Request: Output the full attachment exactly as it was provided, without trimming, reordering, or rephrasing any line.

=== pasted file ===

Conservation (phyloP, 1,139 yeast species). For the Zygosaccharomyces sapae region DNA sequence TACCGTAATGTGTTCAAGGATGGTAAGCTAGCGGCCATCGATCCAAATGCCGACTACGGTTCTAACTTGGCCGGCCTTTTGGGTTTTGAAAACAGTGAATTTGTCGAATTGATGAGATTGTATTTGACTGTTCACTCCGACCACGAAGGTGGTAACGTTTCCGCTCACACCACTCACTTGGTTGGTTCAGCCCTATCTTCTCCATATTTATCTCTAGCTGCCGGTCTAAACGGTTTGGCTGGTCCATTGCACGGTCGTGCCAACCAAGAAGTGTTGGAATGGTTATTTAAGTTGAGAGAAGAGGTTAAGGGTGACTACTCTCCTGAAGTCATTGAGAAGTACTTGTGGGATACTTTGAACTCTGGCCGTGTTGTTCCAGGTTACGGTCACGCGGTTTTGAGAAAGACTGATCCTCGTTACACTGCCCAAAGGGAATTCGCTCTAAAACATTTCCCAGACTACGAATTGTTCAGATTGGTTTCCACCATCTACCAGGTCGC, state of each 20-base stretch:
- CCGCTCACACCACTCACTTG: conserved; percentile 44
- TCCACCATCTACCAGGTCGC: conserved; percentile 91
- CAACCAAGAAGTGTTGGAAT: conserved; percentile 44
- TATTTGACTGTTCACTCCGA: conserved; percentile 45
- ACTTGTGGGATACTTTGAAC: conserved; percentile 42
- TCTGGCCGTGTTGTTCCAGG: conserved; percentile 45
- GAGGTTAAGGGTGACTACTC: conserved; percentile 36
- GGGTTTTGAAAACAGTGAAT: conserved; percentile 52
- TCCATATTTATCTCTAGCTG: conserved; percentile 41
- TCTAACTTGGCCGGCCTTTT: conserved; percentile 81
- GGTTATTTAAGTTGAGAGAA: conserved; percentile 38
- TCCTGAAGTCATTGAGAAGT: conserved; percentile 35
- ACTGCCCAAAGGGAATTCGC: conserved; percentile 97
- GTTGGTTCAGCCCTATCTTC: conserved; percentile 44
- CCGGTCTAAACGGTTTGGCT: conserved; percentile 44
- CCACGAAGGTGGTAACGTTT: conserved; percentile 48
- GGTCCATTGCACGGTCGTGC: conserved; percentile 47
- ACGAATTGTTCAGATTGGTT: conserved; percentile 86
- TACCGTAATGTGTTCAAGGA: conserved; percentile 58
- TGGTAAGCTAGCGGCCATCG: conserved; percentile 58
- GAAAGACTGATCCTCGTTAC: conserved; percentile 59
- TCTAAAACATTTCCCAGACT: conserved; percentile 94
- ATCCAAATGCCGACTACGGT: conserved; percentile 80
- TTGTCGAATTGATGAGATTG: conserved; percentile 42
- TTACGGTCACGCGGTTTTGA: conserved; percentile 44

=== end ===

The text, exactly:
Conservation (phyloP, 1,139 yeast species). For the Zygosaccharomyces sapae region DNA sequence TACCGTAATGTGTTCAAGGATGGTAAGCTAGCGGCCATCGATCCAAATGCCGACTACGGTTCTAACTTGGCCGGCCTTTTGGGTTTTGAAAACAGTGAATTTGTCGAATTGATGAGATTGTATTTGACTGTTCACTCCGACCACGAAGGTGGTAACGTTTCCGCTCACACCACTCACTTGGTTGGTTCAGCCCTATCTTCTCCATATTTATCTCTAGCTGCCGGTCTAAACGGTTTGGCTGGTCCATTGCACGGTCGTGCCAACCAAGAAGTGTTGGAATGGTTATTTAAGTTGAGAGAAGAGGTTAAGGGTGACTACTCTCCTGAAGTCATTGAGAAGTACTTGTGGGATACTTTGAACTCTGGCCGTGTTGTTCCAGGTTACGGTCACGCGGTTTTGAGAAAGACTGATCCTCGTTACACTGCCCAAAGGGAATTCGCTCTAAAACATTTCCCAGACTACGAATTGTTCAGATTGGTTTCCACCATCTACCAGGTCGC, state of each 20-base stretch:
- CCGCTCACACCACTCACTTG: conserved; percentile 44
- TCCACCATCTACCAGGTCGC: conserved; percentile 91
- CAACCAAGAAGTGTTGGAAT: conserved; percentile 44
- TATTTGACTGTTCACTCCGA: conserved; percentile 45
- ACTTGTGGGATACTTTGAAC: conserved; percentile 42
- TCTGGCCGTGTTGTTCCAGG: conserved; percentile 45
- GAGGTTAAGGGTGACTACTC: conserved; percentile 36
- GGGTTTTGAAAACAGTGAAT: conserved; percentile 52
- TCCATATTTATCTCTAGCTG: conserved; percentile 41
- TCTAACTTGGCCGGCCTTTT: conserved; percentile 81
- GGTTATTTAAGTTGAGAGAA: conserved; percentile 38
- TCCTGAAGTCATTGAGAAGT: conserved; percentile 35
- ACTGCCCAAAGGGAATTCGC: conserved; percentile 97
- GTTGGTTCAGCCCTATCTTC: conserved; percentile 44
- CCGGTCTAAACGGTTTGGCT: conserved; percentile 44
- CCACGAAGGTGGTAACGTTT: conserved; percentile 48
- GGTCCATTGCACGGTCGTGC: conserved; percentile 47
- ACGAATTGTTCAGATTGGTT: conserved; percentile 86
- TACCGTAATGTGTTCAAGGA: conserved; percentile 58
- TGGTAAGCTAGCGGCCATCG: conserved; percentile 58
- GAAAGACTGATCCTCGTTAC: conserved; percentile 59
- TCTAAAACATTTCCCAGACT: conserved; percentile 94
- ATCCAAATGCCGACTACGGT: conserved; percentile 80
- TTGTCGAATTGATGAGATTG: conserved; percentile 42
- TTACGGTCACGCGGTTTTGA: conserved; percentile 44